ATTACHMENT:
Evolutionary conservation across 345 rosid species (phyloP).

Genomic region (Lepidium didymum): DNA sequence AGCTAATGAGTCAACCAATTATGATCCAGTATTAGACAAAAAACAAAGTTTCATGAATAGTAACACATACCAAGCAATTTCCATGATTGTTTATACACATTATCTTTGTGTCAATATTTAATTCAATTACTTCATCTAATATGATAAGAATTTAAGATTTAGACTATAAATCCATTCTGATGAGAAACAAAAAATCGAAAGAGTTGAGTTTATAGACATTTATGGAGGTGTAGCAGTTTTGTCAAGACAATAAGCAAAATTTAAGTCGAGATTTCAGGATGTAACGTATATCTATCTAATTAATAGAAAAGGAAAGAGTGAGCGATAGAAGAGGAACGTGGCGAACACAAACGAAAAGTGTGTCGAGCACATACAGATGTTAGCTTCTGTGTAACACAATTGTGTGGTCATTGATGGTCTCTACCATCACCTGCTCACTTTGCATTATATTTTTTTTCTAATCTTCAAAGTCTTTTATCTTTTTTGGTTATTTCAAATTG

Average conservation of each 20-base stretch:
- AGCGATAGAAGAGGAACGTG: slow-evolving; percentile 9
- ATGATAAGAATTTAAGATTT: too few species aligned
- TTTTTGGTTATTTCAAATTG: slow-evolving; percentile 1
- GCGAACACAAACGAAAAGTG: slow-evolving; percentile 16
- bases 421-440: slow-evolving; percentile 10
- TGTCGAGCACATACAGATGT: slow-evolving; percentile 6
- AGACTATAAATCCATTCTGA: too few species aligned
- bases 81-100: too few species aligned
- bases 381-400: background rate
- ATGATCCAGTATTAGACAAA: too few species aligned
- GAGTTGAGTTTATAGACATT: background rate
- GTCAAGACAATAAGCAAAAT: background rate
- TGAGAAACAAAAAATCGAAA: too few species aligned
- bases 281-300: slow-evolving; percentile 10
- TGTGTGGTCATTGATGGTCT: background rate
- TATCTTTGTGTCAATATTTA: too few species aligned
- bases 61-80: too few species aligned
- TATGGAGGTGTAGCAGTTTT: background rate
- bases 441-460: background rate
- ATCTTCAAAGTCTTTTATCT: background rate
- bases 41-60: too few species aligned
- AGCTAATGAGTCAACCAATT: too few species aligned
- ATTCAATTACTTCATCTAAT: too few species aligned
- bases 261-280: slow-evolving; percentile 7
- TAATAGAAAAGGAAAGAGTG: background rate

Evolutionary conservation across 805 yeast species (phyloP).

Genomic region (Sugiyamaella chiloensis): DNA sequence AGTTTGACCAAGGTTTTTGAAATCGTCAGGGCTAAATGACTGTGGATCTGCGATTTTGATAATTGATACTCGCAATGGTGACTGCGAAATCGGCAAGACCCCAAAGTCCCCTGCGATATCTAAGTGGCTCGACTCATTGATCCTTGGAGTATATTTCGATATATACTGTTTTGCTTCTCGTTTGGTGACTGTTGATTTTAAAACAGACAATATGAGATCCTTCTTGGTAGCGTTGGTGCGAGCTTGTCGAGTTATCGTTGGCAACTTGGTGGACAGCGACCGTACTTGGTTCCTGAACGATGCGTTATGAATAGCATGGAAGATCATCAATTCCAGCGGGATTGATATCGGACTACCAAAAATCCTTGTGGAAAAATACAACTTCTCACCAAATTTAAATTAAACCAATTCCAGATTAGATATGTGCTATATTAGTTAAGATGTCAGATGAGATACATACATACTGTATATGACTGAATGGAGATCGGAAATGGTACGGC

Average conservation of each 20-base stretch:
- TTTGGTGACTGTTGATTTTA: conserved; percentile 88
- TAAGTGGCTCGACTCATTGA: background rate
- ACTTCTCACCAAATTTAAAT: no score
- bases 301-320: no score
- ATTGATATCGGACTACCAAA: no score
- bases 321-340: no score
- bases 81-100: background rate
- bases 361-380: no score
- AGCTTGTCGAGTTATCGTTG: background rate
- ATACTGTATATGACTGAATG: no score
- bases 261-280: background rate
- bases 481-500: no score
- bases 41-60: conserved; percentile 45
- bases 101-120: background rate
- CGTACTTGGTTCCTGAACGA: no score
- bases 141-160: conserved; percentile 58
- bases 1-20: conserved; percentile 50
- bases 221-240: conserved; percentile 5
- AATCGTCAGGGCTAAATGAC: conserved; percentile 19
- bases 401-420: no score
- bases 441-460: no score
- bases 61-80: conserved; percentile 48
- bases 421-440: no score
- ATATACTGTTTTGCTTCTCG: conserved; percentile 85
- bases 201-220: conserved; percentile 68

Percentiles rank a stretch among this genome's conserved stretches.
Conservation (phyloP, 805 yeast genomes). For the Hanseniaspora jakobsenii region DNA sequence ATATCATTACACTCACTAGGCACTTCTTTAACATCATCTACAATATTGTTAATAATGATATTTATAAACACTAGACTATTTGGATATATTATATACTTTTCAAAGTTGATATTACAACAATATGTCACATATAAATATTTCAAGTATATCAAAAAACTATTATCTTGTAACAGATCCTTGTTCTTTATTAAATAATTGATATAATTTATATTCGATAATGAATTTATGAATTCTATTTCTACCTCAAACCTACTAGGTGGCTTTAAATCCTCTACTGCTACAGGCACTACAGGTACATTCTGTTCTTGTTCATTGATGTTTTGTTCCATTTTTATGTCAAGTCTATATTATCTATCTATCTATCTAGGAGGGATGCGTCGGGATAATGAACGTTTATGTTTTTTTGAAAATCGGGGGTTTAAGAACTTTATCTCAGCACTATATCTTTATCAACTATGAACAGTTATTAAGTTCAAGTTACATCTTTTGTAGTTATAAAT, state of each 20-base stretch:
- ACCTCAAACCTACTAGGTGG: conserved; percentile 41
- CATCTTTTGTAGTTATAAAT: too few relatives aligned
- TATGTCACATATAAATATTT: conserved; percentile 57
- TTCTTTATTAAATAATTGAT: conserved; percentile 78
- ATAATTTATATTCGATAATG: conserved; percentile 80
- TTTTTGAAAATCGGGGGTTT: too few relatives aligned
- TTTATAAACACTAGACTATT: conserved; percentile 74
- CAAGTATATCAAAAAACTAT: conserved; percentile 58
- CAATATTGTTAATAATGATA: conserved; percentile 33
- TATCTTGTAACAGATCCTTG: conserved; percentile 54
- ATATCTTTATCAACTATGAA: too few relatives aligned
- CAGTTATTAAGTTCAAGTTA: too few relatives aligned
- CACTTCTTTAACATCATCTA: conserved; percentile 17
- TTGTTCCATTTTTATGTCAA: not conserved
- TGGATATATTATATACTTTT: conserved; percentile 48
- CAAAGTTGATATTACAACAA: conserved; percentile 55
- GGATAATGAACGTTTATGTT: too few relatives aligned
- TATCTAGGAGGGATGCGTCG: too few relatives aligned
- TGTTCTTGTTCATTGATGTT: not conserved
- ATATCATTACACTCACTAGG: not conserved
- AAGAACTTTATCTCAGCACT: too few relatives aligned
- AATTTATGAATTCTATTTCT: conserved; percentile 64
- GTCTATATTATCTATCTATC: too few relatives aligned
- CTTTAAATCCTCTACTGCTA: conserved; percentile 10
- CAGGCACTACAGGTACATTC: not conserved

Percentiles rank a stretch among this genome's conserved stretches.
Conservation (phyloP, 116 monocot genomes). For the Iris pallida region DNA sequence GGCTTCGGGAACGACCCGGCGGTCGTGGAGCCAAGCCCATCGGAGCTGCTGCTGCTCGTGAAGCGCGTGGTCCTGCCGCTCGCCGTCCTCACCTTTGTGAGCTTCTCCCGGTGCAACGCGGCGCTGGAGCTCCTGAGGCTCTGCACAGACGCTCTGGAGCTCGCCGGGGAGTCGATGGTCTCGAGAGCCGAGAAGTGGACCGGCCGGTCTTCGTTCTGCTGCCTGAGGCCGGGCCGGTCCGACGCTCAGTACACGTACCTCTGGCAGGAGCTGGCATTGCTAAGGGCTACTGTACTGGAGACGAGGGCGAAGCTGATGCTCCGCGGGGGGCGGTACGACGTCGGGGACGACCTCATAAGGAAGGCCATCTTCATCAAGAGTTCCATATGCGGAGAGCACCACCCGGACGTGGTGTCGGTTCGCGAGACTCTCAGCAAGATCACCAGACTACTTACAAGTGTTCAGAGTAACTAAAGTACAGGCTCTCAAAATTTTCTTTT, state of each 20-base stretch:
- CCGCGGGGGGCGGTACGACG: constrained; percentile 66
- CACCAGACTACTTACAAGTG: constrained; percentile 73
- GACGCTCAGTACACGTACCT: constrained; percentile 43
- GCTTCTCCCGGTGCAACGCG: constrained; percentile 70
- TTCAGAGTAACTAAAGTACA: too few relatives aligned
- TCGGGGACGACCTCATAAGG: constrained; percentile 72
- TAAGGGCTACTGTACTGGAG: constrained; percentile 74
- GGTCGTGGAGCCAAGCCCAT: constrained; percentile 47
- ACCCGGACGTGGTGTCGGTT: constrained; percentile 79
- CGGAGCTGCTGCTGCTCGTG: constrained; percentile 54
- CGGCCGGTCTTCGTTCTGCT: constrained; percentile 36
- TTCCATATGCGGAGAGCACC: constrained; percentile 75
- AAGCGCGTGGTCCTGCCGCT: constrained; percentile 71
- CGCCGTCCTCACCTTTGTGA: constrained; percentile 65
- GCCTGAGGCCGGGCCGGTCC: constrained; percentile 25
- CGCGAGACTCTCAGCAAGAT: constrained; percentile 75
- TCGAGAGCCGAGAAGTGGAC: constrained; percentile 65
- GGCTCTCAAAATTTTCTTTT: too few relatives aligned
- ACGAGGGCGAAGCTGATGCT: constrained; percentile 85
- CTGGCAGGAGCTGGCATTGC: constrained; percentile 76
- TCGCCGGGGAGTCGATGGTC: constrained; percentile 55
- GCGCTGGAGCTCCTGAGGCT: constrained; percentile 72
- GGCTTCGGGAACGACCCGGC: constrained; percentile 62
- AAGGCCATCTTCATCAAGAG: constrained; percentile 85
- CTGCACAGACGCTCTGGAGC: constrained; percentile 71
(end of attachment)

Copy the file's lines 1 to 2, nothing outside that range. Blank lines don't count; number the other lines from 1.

Evolutionary conservation across 345 rosid species (phyloP).

Genomic region (Lepidium didymum): DNA sequence AGCTAATGAGTCAACCAATTATGATCCAGTATTAGACAAAAAACAAAGTTTCATGAATAGTAACACATACCAAGCAATTTCCATGATTGTTTATACACATTATCTTTGTGTCAATATTTAATTCAATTACTTCATCTAATATGATAAGAATTTAAGATTTAGACTATAAATCCATTCTGATGAGAAACAAAAAATCGAAAGAGTTGAGTTTATAGACATTTATGGAGGTGTAGCAGTTTTGTCAAGACAATAAGCAAAATTTAAGTCGAGATTTCAGGATGTAACGTATATCTATCTAATTAATAGAAAAGGAAAGAGTGAGCGATAGAAGAGGAACGTGGCGAACACAAACGAAAAGTGTGTCGAGCACATACAGATGTTAGCTTCTGTGTAACACAATTGTGTGGTCATTGATGGTCTCTACCATCACCTGCTCACTTTGCATTATATTTTTTTTCTAATCTTCAAAGTCTTTTATCTTTTTTGGTTATTTCAAATTG